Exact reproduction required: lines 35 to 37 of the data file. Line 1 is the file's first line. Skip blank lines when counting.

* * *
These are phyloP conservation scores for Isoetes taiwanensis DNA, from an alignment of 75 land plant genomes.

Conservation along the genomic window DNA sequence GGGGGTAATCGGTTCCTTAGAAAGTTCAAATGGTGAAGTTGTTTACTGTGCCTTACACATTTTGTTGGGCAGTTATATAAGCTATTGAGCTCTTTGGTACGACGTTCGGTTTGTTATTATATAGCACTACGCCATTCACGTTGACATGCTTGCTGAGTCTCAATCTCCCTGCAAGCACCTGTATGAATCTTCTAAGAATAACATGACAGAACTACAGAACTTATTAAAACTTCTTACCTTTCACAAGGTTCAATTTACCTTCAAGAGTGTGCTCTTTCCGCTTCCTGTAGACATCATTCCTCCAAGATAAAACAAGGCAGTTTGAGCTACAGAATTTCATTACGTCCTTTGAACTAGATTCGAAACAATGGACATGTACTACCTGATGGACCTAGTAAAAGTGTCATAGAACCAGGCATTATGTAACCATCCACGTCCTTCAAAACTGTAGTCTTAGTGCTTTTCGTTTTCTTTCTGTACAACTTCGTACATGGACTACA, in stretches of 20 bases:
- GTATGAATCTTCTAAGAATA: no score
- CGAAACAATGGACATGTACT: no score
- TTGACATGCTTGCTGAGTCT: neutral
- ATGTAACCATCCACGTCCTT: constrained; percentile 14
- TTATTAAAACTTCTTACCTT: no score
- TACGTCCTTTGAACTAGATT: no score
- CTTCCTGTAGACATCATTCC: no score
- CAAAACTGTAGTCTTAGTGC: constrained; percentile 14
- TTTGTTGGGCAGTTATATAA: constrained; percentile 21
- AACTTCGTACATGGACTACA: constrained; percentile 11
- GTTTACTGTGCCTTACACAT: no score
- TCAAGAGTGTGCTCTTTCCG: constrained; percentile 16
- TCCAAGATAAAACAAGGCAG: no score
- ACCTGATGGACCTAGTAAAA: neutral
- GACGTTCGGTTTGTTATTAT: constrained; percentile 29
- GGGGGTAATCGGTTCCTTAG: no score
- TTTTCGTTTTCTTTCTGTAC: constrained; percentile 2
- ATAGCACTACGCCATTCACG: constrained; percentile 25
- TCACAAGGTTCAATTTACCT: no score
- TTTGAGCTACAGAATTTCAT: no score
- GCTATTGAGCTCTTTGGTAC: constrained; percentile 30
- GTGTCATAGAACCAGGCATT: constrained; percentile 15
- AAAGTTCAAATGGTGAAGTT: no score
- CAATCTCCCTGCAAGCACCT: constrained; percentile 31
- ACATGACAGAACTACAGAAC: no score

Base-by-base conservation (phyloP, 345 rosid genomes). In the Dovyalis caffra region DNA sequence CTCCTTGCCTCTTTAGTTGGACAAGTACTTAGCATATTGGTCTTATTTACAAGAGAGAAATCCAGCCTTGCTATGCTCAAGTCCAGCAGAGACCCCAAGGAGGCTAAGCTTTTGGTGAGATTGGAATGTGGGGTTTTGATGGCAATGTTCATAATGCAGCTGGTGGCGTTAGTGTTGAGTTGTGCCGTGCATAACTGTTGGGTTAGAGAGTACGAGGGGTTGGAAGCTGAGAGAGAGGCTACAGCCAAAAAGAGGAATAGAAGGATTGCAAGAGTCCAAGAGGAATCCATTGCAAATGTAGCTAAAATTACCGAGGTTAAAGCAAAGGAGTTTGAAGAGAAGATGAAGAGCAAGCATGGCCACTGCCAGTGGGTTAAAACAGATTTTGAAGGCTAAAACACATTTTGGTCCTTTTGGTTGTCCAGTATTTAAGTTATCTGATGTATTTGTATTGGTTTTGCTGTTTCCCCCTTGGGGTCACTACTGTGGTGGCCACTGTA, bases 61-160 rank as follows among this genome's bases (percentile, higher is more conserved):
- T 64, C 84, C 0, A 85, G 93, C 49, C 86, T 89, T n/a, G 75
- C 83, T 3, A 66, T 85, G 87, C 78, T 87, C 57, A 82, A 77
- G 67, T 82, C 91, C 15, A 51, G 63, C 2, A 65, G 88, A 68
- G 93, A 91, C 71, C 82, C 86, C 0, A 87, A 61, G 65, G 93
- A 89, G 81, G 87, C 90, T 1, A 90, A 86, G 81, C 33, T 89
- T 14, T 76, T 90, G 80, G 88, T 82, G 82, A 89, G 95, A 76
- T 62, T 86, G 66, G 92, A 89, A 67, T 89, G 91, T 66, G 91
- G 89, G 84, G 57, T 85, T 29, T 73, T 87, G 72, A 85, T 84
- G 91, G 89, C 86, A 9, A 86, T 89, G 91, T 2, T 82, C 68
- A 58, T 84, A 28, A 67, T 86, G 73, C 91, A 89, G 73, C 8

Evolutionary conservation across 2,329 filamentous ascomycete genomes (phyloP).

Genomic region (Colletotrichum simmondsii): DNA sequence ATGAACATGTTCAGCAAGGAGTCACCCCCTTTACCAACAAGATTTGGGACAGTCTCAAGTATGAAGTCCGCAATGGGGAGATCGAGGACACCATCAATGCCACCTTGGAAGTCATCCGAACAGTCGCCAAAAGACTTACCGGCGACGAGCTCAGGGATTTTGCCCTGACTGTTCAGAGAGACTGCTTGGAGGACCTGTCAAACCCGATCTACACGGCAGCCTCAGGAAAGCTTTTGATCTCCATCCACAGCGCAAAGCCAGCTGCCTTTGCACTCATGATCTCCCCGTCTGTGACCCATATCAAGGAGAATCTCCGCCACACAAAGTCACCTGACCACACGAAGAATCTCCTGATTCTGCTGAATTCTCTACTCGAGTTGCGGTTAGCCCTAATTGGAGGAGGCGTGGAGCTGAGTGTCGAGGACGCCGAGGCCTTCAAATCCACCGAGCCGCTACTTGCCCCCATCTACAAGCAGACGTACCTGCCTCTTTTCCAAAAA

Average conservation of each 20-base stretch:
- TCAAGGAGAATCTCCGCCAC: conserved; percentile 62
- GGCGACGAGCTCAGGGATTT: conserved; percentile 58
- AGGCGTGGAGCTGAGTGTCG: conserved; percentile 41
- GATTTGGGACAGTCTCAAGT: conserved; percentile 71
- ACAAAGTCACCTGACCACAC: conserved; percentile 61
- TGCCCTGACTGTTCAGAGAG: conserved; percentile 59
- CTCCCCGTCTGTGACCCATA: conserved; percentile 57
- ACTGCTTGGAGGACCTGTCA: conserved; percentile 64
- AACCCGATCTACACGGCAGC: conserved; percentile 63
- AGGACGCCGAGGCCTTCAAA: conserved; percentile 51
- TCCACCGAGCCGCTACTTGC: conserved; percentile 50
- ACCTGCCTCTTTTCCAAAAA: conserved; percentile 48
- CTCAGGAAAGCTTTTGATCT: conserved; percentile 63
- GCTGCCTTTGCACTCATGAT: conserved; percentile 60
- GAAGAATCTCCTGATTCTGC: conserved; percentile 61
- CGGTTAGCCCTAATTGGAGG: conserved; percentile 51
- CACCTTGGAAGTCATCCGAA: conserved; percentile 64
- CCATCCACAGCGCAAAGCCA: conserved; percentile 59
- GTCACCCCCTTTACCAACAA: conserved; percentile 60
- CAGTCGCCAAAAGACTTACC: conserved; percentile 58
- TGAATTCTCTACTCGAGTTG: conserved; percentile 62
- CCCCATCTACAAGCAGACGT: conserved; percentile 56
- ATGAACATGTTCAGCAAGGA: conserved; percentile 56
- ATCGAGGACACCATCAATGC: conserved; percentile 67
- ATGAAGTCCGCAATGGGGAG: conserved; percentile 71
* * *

- T 62, T 86, G 66, G 92, A 89, A 67, T 89, G 91, T 66, G 91
- G 89, G 84, G 57, T 85, T 29, T 73, T 87, G 72, A 85, T 84
- G 91, G 89, C 86, A 9, A 86, T 89, G 91, T 2, T 82, C 68